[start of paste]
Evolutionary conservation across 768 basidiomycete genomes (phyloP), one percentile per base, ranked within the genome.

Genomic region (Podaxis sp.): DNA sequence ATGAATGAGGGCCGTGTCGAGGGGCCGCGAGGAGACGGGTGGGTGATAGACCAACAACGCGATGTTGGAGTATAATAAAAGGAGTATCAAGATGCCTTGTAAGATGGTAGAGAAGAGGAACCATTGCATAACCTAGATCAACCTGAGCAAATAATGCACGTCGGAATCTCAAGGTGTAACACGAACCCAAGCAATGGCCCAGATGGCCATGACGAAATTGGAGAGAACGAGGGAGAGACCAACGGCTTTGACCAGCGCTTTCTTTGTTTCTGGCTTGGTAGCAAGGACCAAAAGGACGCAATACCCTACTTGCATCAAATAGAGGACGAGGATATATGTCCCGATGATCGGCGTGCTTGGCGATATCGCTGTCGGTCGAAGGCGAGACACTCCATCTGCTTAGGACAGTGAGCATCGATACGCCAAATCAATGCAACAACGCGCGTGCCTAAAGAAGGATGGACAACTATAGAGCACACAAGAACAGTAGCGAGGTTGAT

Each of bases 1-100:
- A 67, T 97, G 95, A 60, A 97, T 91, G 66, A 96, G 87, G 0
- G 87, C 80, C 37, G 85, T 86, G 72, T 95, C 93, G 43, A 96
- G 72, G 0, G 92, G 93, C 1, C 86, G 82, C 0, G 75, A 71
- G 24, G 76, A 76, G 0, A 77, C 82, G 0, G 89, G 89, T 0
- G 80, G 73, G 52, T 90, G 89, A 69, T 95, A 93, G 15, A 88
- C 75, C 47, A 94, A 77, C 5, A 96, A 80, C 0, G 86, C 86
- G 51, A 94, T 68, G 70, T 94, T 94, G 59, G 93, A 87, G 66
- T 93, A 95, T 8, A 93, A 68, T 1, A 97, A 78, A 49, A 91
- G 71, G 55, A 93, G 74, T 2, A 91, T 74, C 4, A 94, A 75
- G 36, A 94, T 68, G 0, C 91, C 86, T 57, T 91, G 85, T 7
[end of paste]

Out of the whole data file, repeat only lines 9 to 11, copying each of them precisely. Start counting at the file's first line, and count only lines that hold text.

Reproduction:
- C 75, C 47, A 94, A 77, C 5, A 96, A 80, C 0, G 86, C 86
- G 51, A 94, T 68, G 70, T 94, T 94, G 59, G 93, A 87, G 66
- T 93, A 95, T 8, A 93, A 68, T 1, A 97, A 78, A 49, A 91